Smuggler Mine sits at the base of the mountain. The trail is actually a multi-purpose dirt road shared by hikers, bikers, runners & dogs and is quite heavily used, especially on the weekends.
At the top is an observation deck with stunning views of Aspen.
The largest of Aspen Snowmass’ four mountains, Snowmass has 3,332 acres with 150 miles of trails ensuring there’s room enough to play.
And, with cruisers, glades, steeps, 3 terrain parks, a 22-foot superpipe and a beginner pipe, there’s something for everyone to do in all that snow.
Snowmass: Countless options
The wide-range of skiing, dining and hotel options make Snowmass very popular with riders and skiers of all ages and abilities.
For the kids and beginners, Fanny Hill is a good place to start, working your way up to Max Park & Scooper off the Village Express lift.
The AspenSnowmass Ski School at Snowmass is a great way to get some top-notch instruction and learn the mountain – it’s well worth the investment.
Advancing up the mountain a bit higher are four areas, from right to left: Sam’s Knob, Big Burn, High Alpine and Elk Camp.
Sam’s Knob is closest to Snowmass Village and has a good mix of greens, blue and blacks.
If you’re looking for some amazing blue cruisers with stunning views, head up to Big Burn to find a playground of long, wide intermediate trails. Served by the Big Burn and Sheer Bliss lifts, Big Burn also has access to black and double black runs.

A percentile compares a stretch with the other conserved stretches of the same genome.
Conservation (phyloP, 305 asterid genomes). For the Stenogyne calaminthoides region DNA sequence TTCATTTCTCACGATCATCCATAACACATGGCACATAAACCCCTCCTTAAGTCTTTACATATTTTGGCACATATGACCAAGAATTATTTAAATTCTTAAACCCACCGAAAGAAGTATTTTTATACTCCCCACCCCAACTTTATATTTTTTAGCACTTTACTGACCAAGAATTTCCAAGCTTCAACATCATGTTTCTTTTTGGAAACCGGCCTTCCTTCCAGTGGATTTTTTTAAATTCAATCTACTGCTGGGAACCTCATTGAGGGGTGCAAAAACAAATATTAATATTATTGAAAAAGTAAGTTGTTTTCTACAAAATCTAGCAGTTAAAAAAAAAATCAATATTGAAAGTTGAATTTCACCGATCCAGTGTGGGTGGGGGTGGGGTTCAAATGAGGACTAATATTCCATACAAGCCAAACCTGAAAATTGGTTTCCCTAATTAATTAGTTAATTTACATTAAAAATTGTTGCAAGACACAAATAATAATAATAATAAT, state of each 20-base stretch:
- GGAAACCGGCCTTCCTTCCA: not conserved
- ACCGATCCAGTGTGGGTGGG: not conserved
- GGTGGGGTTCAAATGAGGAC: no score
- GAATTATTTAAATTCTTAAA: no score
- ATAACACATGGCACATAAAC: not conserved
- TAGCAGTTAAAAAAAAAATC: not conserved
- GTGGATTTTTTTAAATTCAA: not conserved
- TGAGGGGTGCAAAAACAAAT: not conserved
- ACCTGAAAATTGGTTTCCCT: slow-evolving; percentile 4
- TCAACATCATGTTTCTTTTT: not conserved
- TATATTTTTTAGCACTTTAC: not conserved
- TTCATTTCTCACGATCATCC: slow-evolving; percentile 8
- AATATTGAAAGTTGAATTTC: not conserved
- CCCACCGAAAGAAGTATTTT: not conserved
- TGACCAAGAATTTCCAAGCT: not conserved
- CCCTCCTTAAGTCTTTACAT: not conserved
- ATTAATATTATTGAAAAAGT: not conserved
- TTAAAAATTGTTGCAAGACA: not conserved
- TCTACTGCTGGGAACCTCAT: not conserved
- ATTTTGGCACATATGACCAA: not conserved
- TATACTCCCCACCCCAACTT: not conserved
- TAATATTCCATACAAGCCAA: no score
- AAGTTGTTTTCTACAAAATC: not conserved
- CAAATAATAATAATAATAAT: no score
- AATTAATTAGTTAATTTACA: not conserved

High Alpine lives up to its name – the runs at the top are all black, with quite a few bumps. Mid-mountain down are blues.
The Elk Camp side of the mountain is home to a variety of blue runs, all with spectacular views.
Snowmass is home to an abundance of dining options from simple to refined.
On mountain are Gwyn’s High Alpine, Lynn Britt Cabin, Sneaky’s Tavern, Sam’s Smokehouse, Up 4 Pizza, Two Creeks Cafe, Burlingame Cabin, Ullrhof and Elk Camp.
Only slightly off-mountain in the village are dozens more. A couple of our favorites: The Stew Pot, serving homemade soups, sandwiches and a pretty tasty chili dog, and Base Camp Bar & Grill, with a great patio, good food & happy hour specials.
Snowmass: The Facts
Snowmass starts at a base elevation of 8,104 ft.(2,473 m) and rises to a summit elevation of 12,510 ft. (3,813 m) and a vertical rise of 4,406 ft. (1,343 m).
Snowmass’ 3,332 acres (1,448 hectares) contain 94 trails, served by 19 primary lifts.
6% of Snowmass’ trails are green, 47% are blue, 17% are black & 30% are double black. The longest run is 5.3 miles (8.5 km) – yeah, that’s not a typo.
Generally referred to as the local’s mountain, Aspen Highlands is where we’ve been known to spend most of our winter days.
Aspen Highlands is the most laid-back of the four Aspen mountains and has a wide-variety of skiing, from bumps to trees to Highland Bowl.